Today, some of the things Ree and I have been working on don’t make for great writeups. He was on business tasks, which included working on our GDPR documentation, and I was finishing a feature we’ll be shipping in a few days if all goes well.
I’m not ready to say what it is as, although it’s tiny, we want to ship it alongside an upcoming asset update. You’ll just have to wait :p
After I finished off that feature, I started work on the in-game chat system. For messages to players within the same board, it’s easiest to use the RPC calls of the networking library we use. However, for campaign-wide messages, we will use our server to relay the message to all connections which are subscribed to that campaign. This is likely to get changed up depending on what we can do with WebRTC down the line.
I wrote the code to handle this on the backend, and while I was at it, I added some code to handle the upcoming bookmarks feature.
With that done, I started mocking up the UI for the chat panel. I’m no designer, so please excuse the ugliness, but a rough shape is forming at least.
The little boxes underneath the message text box are attachment slots. I think we will allow you to drop references to creatures, locations in the board, dice rolls, and other stuff and send them along with your message.
By the time this is ready, it will replace the session history, the messages you had there will now be in this log, which will support tag-based filtering.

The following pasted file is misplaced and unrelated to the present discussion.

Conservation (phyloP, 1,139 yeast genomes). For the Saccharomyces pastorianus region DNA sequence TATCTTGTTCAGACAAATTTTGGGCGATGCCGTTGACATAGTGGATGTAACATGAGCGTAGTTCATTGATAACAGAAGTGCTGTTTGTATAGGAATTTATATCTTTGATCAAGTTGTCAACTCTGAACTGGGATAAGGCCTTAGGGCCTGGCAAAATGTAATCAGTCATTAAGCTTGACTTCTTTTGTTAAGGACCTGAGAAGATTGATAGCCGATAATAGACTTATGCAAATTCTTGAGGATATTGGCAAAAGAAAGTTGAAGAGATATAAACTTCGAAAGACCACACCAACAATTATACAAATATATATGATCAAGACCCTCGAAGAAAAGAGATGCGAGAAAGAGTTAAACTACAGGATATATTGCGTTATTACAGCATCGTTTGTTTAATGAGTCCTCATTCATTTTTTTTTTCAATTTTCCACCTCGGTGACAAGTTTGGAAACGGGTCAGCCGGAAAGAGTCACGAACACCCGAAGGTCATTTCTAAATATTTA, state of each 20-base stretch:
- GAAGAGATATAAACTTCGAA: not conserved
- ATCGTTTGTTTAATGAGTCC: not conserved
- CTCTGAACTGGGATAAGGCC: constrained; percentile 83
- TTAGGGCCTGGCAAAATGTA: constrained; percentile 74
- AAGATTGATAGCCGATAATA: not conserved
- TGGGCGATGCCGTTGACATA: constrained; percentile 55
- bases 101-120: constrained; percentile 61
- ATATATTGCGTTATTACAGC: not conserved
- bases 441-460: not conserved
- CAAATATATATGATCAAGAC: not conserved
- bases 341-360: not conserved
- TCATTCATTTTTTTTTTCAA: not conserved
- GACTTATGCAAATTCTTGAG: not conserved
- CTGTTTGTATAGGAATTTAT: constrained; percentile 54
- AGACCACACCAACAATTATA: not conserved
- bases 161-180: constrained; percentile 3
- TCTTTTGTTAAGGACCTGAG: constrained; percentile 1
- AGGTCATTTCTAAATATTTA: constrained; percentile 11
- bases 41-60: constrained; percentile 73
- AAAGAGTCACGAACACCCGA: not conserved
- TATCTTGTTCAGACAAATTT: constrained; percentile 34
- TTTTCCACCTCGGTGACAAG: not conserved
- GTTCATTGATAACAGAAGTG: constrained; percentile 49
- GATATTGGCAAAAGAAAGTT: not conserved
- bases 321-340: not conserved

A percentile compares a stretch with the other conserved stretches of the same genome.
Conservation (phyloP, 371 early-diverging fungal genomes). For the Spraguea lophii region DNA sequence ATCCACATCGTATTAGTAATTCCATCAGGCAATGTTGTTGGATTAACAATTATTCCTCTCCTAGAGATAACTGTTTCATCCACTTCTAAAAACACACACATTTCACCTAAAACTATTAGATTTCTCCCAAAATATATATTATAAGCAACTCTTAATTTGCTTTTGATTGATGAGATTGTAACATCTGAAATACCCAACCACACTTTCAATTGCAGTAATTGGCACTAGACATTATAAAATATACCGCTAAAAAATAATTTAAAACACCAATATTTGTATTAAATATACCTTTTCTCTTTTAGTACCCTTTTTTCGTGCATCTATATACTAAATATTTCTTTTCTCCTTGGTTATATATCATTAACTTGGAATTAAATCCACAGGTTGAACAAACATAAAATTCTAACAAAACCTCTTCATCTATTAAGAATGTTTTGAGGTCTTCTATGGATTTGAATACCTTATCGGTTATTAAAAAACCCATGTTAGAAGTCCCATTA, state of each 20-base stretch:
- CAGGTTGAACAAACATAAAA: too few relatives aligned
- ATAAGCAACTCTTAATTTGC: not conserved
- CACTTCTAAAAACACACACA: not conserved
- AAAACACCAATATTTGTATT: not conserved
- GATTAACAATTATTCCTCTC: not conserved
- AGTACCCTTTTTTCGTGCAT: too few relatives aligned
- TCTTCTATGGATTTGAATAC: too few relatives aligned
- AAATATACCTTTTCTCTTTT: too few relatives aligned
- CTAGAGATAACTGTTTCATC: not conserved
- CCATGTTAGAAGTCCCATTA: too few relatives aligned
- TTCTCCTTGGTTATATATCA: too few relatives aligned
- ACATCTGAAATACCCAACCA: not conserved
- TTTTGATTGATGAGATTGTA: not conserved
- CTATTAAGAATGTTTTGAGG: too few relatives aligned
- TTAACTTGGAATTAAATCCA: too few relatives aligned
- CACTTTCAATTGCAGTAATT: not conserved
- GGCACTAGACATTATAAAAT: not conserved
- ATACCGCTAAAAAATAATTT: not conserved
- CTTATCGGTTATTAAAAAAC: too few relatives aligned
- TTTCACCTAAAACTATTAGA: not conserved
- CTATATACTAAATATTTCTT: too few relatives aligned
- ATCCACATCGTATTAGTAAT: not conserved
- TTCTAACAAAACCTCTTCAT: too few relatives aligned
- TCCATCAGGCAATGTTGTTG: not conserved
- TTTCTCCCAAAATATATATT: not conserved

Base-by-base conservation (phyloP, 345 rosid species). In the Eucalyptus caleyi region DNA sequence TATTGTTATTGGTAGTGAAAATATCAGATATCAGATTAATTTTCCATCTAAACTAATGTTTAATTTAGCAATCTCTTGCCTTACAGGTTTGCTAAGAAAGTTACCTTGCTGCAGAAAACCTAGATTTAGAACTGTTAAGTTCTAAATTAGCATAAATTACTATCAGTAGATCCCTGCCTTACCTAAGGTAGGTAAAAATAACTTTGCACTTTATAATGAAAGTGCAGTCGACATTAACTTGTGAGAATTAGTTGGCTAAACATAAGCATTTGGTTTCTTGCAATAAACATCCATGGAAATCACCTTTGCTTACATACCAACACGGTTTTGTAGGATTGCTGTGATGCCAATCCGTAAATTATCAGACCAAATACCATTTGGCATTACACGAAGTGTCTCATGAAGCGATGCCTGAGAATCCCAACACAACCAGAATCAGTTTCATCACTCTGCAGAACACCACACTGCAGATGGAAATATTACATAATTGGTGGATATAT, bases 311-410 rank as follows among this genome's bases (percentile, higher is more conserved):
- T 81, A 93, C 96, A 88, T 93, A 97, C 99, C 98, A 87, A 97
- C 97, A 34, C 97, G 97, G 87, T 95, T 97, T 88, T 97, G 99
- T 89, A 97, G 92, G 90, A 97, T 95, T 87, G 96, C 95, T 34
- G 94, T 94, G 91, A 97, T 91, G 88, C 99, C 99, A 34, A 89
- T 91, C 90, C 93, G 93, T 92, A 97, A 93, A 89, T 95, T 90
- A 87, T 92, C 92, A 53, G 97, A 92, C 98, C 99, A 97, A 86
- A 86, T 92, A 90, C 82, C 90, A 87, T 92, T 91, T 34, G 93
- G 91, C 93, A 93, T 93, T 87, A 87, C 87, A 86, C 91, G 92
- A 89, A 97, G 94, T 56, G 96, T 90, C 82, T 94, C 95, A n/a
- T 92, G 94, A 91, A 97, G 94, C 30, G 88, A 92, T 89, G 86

You will be able to target your messages at any of the following:
- Everyone in the board
- Everyone in the campaign
- Everyone in a specific party
- A specific player
My current thinking is that you’ll usually use the drop-down to pick the target of the message, but if your message starts with
@<someone>, it will as if you switched the target to that player, sent your message, and switch the target back. This is handy in cases when you need to send something very quickly, like if you are co-ordinating a mutiny with another player.
In time we also will want to support language proficiency in the chat. This would mean you can read messages that arrive in languages your creature understands (e.g. elvish), but the text will be garbled if it doesn’t support that. Obviously, this needs more information to be attached to each creature, so this is more likely to happen closer to when we add rule-system support. It doesn’t feel like something that should be prioritized over other features, though.
Time to call it a night.